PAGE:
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Is there an equivalent to Banker's Algorithm but for project management? For example you have several teams with different tasks and there is a deadlock, how do you resolve and prevent these situations? (For example, team A must do task X and team B must do task Y, but to do Y team A needs to finish X and to do X team B needs to finish Y).

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    Split tasks into smaller tasks? What would be the case where tasks would be deadlocked?
    – Blaž Mrak
    Nov 25 at 19:57
  • @BlažMrak For example, team A needs component X to finish their task. Team B produces component X, but cannot do so without team A finishing their task first. Like how a processes can become deadlocked. Nov 25 at 20:00
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    This is a people or business process problem. You solve it by figuring it out, not by applying an algorithm. This is why project managers make the big bucks. Nov 25 at 20:04
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    Mutual/recursive dependencies are a bad idea, but they do happen sometimes with poor design.
    – Erik Eidt
    Nov 25 at 21:01
  • @Segmentationfault What you said is 3 tasks. A needs X to produce Y, B produces X, but needs Q NOT Y to produce X. Y is blocked by X is blocked by Q. If Y is blocked by X and X is blocked by Y, then what are you even doing? By finish their task do you mean a ticket or an "epic"? Because I have a hard time thinking of an example other than "A make a service that consumes B" and "B make a service that consumes A". But if you split the tasks up, you don't have deadlocks. Am I missing something?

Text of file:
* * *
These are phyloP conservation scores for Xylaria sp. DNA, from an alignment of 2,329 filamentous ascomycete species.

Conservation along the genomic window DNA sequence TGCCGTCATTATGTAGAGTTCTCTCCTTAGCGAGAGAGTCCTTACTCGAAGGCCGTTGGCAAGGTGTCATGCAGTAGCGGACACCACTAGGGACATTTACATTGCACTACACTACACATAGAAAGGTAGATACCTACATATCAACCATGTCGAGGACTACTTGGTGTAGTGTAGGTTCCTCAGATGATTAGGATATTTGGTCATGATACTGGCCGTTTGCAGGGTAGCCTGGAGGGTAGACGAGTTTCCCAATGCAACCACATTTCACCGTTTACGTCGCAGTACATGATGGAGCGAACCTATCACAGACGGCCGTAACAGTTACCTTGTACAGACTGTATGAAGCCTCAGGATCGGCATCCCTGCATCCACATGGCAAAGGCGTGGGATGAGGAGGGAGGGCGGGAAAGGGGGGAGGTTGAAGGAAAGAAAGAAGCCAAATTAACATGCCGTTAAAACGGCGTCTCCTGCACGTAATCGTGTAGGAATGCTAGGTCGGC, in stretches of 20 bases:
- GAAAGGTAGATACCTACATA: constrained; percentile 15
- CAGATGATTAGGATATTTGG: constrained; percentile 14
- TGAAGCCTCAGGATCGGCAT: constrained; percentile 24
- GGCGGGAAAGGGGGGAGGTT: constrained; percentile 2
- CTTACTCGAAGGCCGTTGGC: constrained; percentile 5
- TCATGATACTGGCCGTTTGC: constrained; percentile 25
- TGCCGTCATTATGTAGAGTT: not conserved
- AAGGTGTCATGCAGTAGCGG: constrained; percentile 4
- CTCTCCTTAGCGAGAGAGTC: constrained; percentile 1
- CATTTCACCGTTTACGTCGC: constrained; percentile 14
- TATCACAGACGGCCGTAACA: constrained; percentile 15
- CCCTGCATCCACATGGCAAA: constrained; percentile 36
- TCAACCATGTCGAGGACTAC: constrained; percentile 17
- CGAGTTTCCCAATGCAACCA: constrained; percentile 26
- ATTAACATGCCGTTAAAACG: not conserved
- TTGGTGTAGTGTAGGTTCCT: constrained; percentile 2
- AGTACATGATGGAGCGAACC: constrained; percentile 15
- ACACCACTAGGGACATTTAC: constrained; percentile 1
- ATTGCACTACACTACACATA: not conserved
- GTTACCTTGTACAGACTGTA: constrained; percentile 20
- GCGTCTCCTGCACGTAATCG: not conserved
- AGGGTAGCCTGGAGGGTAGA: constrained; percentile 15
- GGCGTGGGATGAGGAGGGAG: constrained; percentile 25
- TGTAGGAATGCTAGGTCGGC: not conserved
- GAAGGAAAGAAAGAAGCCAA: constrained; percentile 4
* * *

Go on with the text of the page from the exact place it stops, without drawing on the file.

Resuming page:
– Blaž Mrak
    Nov 26 at 9:16
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If two components are being developed at the same time, you are in a "codevelopement" or "parallel development" situation.

The most standard approach to addressing this works like this:

  1. Both teams complete their design phase in parallel.
  2. Both teams publish an interface specification for their component
  3. Each team reviews the interface specification for the other team and creates a mock service that matches the specification.
  4. The teams develop their own components against the mocks
  5. When development is complete, you remove the mocks and proceed with proper integration testing.

Even though this is more total work, it eliminates the interteam dependency, and can often result in better team throughput.

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